A crossed transaction could lead to argument and loss of effective communication. The message is ‘lost’.

Using TA For Effective Communication
For effective communication you need to keep the transaction complementary i.e. focus on sender to receiver and receiver to sender where the message is sent to the ego state from which you expect a reply. Using ego states we can look at how others communicate and how we communicate with others. It’s possible to identify which ego state we are in and which ego state we are expecting a reply from.
We can also use TA to help us plan transactions. For example we can identify which ego state would be most valuable for us to send the message from and which ego state it would be better for it to be received by. If we receive a reply from the wrong (non expected) ego state then we can either try to shift the other person’s ego state; or if we cannot do this it may be better to stop the communication and try again another time when the person may be in a different ego state. We can listen to people’s communication to identify if they are habitually in one ego state and then decide if communication to that ego state would be appropriate or not. TA therefore can be used to elicit the reactions you want from other people (and this will happen consciously or unconsciously).

We can help communication if we need to by trying to shift the other person’s ego state by inviting people to move into a different ego state (they may not always move into it though, particularly if someone is habitually in one ego state). Do this by acknowledging their current ego state (by the appropriate message or response) and then invite them into another ego state by the words (and body language) which you use.

Invite them to move into Adult by:

  • Asking a question
  • Stating a few facts
  • Asking for their opinion
  • Asking for their preference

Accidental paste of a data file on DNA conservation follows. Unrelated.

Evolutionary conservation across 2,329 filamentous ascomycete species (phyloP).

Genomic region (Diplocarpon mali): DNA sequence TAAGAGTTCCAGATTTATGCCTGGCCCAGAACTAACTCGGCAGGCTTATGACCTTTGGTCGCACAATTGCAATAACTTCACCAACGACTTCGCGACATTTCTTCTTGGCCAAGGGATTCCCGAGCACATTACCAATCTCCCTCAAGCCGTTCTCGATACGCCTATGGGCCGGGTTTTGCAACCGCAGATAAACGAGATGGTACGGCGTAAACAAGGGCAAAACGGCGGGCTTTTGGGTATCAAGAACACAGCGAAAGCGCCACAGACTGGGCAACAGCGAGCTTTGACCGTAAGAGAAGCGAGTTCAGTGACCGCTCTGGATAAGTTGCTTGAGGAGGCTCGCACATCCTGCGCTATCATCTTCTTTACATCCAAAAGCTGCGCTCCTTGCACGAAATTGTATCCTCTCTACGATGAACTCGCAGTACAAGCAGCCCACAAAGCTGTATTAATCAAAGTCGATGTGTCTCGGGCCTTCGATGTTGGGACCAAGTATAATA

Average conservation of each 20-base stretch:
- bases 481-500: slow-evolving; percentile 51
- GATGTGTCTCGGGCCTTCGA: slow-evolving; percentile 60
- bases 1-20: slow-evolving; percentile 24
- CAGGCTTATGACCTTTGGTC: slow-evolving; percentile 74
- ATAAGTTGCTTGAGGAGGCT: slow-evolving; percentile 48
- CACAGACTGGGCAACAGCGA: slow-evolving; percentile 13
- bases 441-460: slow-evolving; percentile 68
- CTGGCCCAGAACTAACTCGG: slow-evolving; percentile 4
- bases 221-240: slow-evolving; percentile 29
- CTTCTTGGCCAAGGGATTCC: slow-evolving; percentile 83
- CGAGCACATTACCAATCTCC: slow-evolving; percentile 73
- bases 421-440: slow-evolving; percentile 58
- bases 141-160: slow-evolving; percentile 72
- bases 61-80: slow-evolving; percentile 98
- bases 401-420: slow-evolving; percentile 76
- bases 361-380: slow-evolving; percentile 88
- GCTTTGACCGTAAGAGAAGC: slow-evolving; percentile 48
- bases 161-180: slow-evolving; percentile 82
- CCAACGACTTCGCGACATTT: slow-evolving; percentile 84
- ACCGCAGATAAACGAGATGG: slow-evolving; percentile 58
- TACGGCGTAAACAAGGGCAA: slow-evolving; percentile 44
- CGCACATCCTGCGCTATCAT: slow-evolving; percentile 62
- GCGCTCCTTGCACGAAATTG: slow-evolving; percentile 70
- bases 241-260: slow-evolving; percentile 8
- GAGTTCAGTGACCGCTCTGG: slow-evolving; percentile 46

• Asking for their view

Invite them to move into Nurturing Parent by:

  • Asking for their help
  • Asking for their advice
  • Asking for their expert opinion
  • Communicating your fears/worries

Invite them to move into Natural Child (Free Child) by:

  • Being one yourself
  • Showing the funny side of the situation
  • Going to nurturing parent
  • Being enthusiastic
  • Showing an unconventional way of looking at things.

TA implies that you can have considerable impact on modifying unsatisfactory behaviour by the way you communicate with others. You use your Adult ego state to think about what behaviour is appropriate. The Adult ego state has the capacity to control the other two ego states.

Playing Games
In ‘Games People Play’ Berne identified that people habitually adopt certain ego states (not necessarily consciously) and “play games” in the way they communicate with others. E.g. a person might say “I’m fat” or “Nobody Loves Me”, they are in Adapted child. They expect a nurturing parent response of “no you are not” or “yes they do”. If they received a response of “I know you are” or “You’re right, everybody hates you” then they have received a reply that they didn’t want. Some people go through life playing a game and people can be in a relationship where one person is the Adapted child and the other the Nurturing parent.

Some people habitually play games and go through life playing games such as:
‘Isn’t life unfair’,
‘Everyone is against me’
‘I am poorly’,
‘I am always right and you are always wrong’
‘It is your fault that I …’

Games typically:

  • Are repetitive
  • Are played without Adult awareness
  • Always end up with players experiencing racket feeling.
  • Games entail an exchange of ulterior transactions between the players
  • Games always include an element of surprise or confusion.

Racket feeling – a familiar emotion, learned and encouraged in childhood, experienced in many different stress situations, and useless as a means of problem solving but frequently carried out E.g. my computer screen freezes, I get stressed and hit it. Common games include: “oh how I suffer” “Isn’t it awful” “victim, persecutor, rescuer” and “If it weren’t for you”
Strokes – units of recognition
Can be: verbal or non-verbal
Positive or negative

Conditional or unconditional